Seroprevalence of Malignant Catarrhal Fever in Captive Wildebeest (Connochaetes spp.) in France
2018 Joint EAZWV/AAZV/Leibniz-IZW Conference
Katia Ortiz1,2, DMV, MS; Justine Javaux3, BSc; Barbara Blanc4, DMV; Alice Brunet1, DMV; Marie Simon5, DMV; Thierry Petit6, DMV; Sylvie Clavel7, DMV; Benjamin Lamglait8,9, DMV, MSc, DECZM (ZHM); Françoise Myster3, PhD, DMV; Hong Li10,11, PhD, DMV; Benjamin Dewals3, PhD, DMV
1Réserve zoologique de la Haute Touche, Muséum National d’Histoire Naturelle, Obterre, France; 2Institut de Systématique, Évolution, Biodiversité, ISYEB-UMR-CNRS, MNHM, UPMC, EPHE, Muséum National d’Histoire Naturelle, Sorbonne Université, Paris, France; 3Immunology-Vaccinology, Department of Infectious and Parasitic Diseases, Faculty of Veterinary Medicine-FARAH, University of Liège, Liège, Belgium; 4FauneVet, Nantes, France; 5Zoo de Thoiry, Thoiry, France; 6Zoo de La Palmyre, Les Mathes, France; 7Zoo African Safari, Plaisance du Touch, France; 8Réserve Africaine de Sigean, Sigean, France; 9Faculté de Médecine Vétérinaire, Université de Montréal, Saint-Hyacinthe, QC, Canada; 10Department of Veterinary Microbiology and Pathology, College of Veterinary Medicine, Washington State University, Pullman, WA, USA; 11Animal Disease Research Unit, USDA-Agricultural Research Service, Washington State University, Pullman, WA, USA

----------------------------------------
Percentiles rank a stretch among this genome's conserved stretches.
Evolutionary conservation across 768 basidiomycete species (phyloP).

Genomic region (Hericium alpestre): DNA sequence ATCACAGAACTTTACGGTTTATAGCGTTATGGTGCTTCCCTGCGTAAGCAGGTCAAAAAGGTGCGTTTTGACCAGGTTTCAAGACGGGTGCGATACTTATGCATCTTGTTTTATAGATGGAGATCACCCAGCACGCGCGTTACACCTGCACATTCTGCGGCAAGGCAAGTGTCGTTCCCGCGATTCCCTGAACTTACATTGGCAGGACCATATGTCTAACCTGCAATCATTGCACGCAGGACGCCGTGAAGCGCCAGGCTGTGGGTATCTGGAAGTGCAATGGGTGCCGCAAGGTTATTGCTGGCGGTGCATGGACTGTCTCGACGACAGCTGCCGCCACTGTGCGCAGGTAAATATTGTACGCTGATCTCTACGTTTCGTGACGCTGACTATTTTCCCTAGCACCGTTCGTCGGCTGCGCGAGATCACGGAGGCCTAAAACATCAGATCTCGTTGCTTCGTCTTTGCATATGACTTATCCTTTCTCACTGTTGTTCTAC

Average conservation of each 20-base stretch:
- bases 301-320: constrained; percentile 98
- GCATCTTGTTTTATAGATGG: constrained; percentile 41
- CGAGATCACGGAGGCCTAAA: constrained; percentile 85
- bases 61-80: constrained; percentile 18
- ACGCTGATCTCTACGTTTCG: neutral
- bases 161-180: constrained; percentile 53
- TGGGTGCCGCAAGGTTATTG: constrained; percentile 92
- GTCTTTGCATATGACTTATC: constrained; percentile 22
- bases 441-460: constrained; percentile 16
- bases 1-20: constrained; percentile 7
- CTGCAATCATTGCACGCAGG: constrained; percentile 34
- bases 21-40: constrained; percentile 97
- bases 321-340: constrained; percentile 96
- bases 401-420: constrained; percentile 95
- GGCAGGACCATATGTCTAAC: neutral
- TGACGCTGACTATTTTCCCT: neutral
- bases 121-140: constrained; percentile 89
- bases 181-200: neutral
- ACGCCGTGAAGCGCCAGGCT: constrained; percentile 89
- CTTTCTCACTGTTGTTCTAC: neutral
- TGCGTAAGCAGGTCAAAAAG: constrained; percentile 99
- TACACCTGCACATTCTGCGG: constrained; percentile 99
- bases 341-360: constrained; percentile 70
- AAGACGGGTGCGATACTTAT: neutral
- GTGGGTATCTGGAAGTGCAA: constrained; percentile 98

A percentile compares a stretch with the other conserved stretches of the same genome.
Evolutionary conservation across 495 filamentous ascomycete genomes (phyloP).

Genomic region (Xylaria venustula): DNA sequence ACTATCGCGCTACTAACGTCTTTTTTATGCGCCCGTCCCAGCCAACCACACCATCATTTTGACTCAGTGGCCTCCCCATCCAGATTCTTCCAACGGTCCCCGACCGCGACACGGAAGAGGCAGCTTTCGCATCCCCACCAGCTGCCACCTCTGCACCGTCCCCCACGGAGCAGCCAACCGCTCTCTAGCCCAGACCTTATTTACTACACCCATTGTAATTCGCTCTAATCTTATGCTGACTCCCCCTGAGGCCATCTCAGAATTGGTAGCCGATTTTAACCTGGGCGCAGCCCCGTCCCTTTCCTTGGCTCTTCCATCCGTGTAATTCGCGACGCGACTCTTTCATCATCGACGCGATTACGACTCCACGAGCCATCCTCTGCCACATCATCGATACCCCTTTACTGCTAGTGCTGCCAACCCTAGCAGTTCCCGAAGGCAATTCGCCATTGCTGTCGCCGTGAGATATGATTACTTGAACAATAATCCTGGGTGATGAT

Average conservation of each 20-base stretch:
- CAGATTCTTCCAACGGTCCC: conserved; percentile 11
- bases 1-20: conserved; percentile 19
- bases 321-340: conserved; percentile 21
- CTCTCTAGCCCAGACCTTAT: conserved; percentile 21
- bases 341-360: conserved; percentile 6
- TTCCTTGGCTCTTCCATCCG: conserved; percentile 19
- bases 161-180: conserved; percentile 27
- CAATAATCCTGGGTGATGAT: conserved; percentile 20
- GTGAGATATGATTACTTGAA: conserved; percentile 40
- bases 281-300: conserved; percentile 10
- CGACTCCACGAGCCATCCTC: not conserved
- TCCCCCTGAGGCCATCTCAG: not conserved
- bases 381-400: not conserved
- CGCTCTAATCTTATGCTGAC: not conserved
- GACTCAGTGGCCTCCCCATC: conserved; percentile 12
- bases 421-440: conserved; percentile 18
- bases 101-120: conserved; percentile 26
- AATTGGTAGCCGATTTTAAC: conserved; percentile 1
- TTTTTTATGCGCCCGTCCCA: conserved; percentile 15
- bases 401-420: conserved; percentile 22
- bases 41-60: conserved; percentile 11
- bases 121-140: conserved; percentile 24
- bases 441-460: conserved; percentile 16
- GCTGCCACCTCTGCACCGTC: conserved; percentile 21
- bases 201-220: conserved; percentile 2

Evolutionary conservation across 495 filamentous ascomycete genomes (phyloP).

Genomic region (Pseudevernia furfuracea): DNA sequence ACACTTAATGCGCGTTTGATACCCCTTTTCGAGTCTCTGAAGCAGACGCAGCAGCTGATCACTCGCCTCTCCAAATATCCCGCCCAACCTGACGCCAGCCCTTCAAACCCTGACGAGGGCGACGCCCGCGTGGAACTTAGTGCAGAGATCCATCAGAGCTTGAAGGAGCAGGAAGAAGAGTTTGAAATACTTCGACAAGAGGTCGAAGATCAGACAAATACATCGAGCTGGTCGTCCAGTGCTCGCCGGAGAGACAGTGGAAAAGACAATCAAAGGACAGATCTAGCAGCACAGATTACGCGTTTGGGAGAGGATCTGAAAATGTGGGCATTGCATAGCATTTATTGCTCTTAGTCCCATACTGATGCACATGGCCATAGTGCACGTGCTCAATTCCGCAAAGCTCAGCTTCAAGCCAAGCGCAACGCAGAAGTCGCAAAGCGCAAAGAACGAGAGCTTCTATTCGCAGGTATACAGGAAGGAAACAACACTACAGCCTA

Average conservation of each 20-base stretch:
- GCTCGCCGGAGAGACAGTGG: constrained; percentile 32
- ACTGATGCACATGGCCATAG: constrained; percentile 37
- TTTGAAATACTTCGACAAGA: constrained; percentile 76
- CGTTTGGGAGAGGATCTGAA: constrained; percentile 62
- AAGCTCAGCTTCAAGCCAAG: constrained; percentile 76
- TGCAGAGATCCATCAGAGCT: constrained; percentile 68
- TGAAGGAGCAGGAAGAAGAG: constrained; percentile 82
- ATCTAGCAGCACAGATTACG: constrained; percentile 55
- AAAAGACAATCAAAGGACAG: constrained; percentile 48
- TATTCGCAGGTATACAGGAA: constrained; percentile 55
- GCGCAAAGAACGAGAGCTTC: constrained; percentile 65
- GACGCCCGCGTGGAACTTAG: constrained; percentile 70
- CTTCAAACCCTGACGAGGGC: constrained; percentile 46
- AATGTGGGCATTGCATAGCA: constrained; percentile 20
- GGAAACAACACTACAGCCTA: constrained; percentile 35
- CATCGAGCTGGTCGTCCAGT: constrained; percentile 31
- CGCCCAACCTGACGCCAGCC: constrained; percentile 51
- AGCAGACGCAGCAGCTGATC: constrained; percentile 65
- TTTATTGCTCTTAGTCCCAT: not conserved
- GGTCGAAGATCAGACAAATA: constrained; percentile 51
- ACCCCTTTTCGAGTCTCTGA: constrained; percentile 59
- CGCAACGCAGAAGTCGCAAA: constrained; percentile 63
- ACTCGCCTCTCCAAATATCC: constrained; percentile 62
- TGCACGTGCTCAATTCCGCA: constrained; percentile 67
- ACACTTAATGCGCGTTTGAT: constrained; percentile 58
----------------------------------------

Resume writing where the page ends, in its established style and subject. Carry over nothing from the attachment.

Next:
Alcelaphine herpesvirus 1 (AlHV-1) is a gammaherpesvirus carried asymptomatically by wildebeest (Connochaetes spp.) in sub-Saharan Africa.5,6 Although asymptomatic in wildebeest, A1HV-1 infection in a number of other ruminant species causes a severe and lethal lymphoproliferative disease named wildebeest-derived malignant catarrhal fever (WD- MCF).1,2,4 Several endangered species of captive ruminants are highly susceptible to developing WD-MCF if infected by AlHV-1, which is of critical concern in zoological parks. Although no vaccine is currently available against WD-MCF, physical separation of species has shown to be successful since no wildebeest-derived WD-MCF cases have lately been reported in France. Here we investigated the seroprevalence of AlHV-1 in 55 captive wildebeests (Connochaetes taurinus and Connochaetes gnou) from 5 different zoos in France.3 We found 26/55 (47%) positive animals, demonstrating that AlHV-1 infection is present in captive wildebeest. Interestingly, the repartition of positive cases was not homogenous between zoos with 100% of seropositive animals in two parks. These results further highlight the importance of considering MCF as a threat for susceptible species and encourage for testing AlHV-1 prevalence in wildebeest by serology and potentially PCR.
The authors would like to thank the team of each participating institution.
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